The UK Visas and Immigration (UKVI) has released new guidelines to its decision makers on how to consider and grant asylum applications by members of Biafran secessionist groups.
Asylum is to be granted to “persecuted” members of the Indigenous People of Biafra (IPOB), which has been designated as a terrorist organisation by the Nigerian government, and the Movement for the Actualisation of the Sovereign State of Biafra (MASSOB).
IPOB was formed in 2012 by Nnamdi Kanu and is believed to be an offshoot of MASSOB, which was founded in 1999 by Ralph Uwazuruike.
Both are campaigning for the secession of mainly the south-east but also several other ethnic nationalities from Nigeria.
In the just-released ‘Country Policy and Information Note Nigeria: Biafran secessionist groups’ seen by some journalist, the UKVI, a division of the Home Office, directed its decision makers to consider if a person “who actively and openly supports IPOB is likely to be at risk of arrest and detention, and ill-treatment which is likely to amount to persecution”.
According to the guidelines, the decision makers “must also consider if the [Nigerian] government’s actions are acts of prosecution, not persecution.
Those fleeing prosecution or punishment for a criminal offence are not normally refugees. Prosecution may, however, amount to persecution if it involves victimisation in its application by the authorities”.
An example of persecution, the UKVI said, is “if it is the vehicle or excuse for or if only certain groups are prosecuted for a particular offence and the consequences of that discrimination are sufficiently severe.
Punishment which is cruel, inhuman or degrading (including punishment which is out of all proportion to the offence committed) may also amount to persecution”.
They are also to “consider each case on its facts to determine if the person is likely to be of interest to the [Nigerian] government and whether this is for the legitimate grounds of prosecution which is proportionate and non-discriminatory”.
BURDEN OF PROOF
The onus is on the applicants to demonstrate that they will be “at risk of persecution or serious harm” in Nigeria, according to the guidelines.
In particular, the decision makers are to consider each case on its facts, taking into account:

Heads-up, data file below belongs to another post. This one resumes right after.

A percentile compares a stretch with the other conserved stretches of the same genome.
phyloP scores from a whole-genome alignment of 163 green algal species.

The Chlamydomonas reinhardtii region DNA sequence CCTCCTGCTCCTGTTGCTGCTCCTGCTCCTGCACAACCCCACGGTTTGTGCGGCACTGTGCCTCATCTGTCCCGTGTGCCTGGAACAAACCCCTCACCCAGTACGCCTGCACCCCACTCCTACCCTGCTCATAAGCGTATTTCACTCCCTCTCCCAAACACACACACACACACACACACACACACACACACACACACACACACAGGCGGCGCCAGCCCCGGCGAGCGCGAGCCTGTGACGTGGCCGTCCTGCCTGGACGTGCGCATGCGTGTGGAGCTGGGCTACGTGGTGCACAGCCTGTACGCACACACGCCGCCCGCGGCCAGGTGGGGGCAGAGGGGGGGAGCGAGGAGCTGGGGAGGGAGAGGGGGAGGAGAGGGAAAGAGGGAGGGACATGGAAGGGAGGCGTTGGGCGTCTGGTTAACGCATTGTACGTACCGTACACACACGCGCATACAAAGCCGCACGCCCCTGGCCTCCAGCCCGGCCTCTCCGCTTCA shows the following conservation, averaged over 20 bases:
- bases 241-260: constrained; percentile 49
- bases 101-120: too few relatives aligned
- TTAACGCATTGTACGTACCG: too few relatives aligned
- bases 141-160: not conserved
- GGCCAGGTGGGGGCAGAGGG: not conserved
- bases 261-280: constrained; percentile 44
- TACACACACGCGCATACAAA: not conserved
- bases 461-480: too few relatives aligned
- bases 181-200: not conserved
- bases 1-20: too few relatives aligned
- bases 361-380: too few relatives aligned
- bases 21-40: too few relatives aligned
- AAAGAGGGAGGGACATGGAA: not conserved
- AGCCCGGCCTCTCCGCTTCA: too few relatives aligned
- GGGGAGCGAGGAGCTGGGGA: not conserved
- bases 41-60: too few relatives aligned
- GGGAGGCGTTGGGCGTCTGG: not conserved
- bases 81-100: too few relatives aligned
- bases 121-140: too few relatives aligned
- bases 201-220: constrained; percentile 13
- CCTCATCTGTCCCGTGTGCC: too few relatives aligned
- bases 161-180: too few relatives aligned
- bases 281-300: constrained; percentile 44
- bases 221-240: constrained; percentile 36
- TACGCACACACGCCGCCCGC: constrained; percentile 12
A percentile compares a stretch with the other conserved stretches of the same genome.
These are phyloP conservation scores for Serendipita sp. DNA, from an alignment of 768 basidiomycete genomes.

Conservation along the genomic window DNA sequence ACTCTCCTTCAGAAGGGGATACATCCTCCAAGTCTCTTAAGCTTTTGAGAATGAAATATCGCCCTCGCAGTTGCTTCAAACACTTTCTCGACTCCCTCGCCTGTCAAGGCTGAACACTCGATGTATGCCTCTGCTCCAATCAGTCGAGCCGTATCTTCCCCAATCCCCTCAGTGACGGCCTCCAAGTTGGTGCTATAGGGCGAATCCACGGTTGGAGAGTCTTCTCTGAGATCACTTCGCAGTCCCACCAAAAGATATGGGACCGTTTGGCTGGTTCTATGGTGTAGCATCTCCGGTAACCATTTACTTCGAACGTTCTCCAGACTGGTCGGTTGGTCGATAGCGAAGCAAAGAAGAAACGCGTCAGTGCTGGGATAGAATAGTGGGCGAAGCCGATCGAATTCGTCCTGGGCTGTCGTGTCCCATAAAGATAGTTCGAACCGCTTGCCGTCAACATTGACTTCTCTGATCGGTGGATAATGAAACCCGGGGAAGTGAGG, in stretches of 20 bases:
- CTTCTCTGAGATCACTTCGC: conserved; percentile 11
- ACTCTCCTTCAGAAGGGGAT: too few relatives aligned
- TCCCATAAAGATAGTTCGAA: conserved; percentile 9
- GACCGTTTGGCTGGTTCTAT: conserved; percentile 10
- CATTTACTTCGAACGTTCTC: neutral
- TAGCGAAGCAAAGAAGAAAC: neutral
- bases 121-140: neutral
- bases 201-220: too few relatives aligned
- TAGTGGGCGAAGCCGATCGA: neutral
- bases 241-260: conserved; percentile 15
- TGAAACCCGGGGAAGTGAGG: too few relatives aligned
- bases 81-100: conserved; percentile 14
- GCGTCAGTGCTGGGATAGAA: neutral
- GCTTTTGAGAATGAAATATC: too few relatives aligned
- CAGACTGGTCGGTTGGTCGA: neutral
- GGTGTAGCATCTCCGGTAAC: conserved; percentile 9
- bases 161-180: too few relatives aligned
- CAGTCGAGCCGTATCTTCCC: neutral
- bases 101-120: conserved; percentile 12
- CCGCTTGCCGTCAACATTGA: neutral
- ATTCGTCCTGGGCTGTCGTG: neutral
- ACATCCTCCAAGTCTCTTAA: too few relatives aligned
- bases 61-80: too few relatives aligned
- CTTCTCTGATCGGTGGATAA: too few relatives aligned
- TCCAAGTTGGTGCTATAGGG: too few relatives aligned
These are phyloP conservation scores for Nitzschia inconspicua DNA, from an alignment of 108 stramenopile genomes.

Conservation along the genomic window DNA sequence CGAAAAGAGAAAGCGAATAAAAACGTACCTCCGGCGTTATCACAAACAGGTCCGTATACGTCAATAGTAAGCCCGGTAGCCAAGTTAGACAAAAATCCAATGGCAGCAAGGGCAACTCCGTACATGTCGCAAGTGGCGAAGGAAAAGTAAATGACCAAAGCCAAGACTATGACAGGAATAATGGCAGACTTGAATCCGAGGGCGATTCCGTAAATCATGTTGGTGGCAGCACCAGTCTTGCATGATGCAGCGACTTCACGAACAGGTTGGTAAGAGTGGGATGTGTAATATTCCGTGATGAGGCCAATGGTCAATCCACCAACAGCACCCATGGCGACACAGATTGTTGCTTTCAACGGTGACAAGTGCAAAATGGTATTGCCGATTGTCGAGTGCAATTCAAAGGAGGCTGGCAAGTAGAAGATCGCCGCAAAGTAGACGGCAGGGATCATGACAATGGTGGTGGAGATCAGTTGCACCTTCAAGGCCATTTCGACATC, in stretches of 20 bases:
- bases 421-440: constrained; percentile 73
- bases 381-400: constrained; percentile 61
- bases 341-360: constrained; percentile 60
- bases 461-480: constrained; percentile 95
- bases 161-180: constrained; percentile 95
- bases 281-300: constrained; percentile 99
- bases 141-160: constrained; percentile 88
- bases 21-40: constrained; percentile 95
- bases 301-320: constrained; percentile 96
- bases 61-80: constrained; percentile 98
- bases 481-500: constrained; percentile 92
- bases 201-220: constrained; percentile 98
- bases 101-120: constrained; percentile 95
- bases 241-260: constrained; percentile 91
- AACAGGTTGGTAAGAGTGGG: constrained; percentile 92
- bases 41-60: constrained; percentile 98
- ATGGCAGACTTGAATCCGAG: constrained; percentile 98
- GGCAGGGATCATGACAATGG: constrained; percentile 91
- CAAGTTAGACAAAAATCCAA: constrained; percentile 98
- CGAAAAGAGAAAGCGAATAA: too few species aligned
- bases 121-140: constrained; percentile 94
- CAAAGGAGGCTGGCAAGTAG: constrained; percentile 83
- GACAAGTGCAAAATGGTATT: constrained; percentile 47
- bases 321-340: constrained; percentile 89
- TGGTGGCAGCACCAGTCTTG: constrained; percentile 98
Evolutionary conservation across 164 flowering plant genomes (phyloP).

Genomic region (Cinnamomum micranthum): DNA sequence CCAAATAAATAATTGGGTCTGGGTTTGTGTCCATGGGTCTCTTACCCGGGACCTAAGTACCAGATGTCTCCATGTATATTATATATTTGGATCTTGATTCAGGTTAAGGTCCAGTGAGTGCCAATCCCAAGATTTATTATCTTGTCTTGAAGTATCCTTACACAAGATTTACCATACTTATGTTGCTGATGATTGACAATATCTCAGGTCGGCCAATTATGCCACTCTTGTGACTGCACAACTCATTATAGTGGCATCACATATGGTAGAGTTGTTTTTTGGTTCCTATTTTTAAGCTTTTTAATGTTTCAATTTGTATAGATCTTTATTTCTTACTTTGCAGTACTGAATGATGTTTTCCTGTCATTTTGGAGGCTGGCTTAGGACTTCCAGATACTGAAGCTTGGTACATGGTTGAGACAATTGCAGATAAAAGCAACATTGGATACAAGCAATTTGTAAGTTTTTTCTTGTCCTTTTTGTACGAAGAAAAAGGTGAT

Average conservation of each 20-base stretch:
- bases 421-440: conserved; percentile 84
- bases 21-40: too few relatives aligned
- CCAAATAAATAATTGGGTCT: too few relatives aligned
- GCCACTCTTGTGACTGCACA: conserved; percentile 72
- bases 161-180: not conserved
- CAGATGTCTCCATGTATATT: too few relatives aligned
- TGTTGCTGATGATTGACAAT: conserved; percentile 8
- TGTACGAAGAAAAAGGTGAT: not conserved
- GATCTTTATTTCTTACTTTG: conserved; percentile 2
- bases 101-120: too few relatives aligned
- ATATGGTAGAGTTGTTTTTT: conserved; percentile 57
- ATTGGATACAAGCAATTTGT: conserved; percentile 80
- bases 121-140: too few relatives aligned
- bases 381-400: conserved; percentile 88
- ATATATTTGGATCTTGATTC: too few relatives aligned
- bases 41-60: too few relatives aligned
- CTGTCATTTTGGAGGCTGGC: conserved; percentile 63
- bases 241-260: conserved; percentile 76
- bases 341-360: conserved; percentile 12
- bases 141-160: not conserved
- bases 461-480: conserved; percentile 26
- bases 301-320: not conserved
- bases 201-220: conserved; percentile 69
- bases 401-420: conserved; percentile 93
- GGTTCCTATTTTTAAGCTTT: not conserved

profile, size, and organisation of the group/organisation to which the person belongs and its activities
whether a person in the UK would wish to continue their activism if returned to Nigeria (if not, why not)
whether the group/organisation has a presence in Nigeria as well as outside of the country and any evidence that it is being monitored by the government
person’s profile and political activities (including those online) and relevant documentary or other evidence
profile and activities of family members
The UK acknowledges that the Nigerian government has a responsibility to maintain law and order, “to prevent and protect the public against acts of violence”.
It said where supporters or members of MASSOB or IPOB “have incited or used violence to disrupt public order, the government may have legitimate grounds to arrest and prosecute those people”.
“However, where the government has arrested and detained persons who, for example, peacefully participate in demonstrations and has then charged them with treason or the person is subjected to periods of detention in degrading or inhuman conditions, such treatment is unlikely to be fair or proportionate, and is likely to amount to persecution,” the guidelines noted.
The UK defines ‘Biafra’ as an area “in the south-east of Nigeria that comprises the states of Abia, Imo, Ebonyi, Enugu and Anambra. The area is inhabited principally by Igbo (Ibo) people who are one of the country’s 3 largest ethnic groups”.
EVIDENCE FOR HUMAN RIGHTS APPLICATIONS
The UK, which is a signatory to several human rights and refugee conventions, believes Biafran secessionist agitations are covered by one or more of the following policies:
A person is reasonably likely to face a real risk of persecution or serious harm
The general humanitarian situation is so severe as to breach Article 15(b) of European Council Directive 2004/83/EC (the Qualification Directive)/Article 3 of the European Convention on Human Rights as transposed in paragraph 339C and 339CA(iii) of the Immigration Rules.
The security situation presents a real risk to a civilian’s life or person such that it would breach Article 15(c) of the Qualification Directive as transposed in paragraph 339C and 339CA(iv) of the Immigration Rules.
A person is able to obtain protection from the state (or quasi state bodies).
A person is reasonably able to relocate within a country or territory.
A claim is likely to justify granting asylum, humanitarian protection or other form of leave, and,
If a claim is refused, it is likely or unlikely to be certifiable as ‘clearly unfounded’ under section 94 of the Nationality, Immigration and Asylum Act 2002.
However, decision makers are directly to still consider all claims on an individual basis, taking into account each case’s specific facts.
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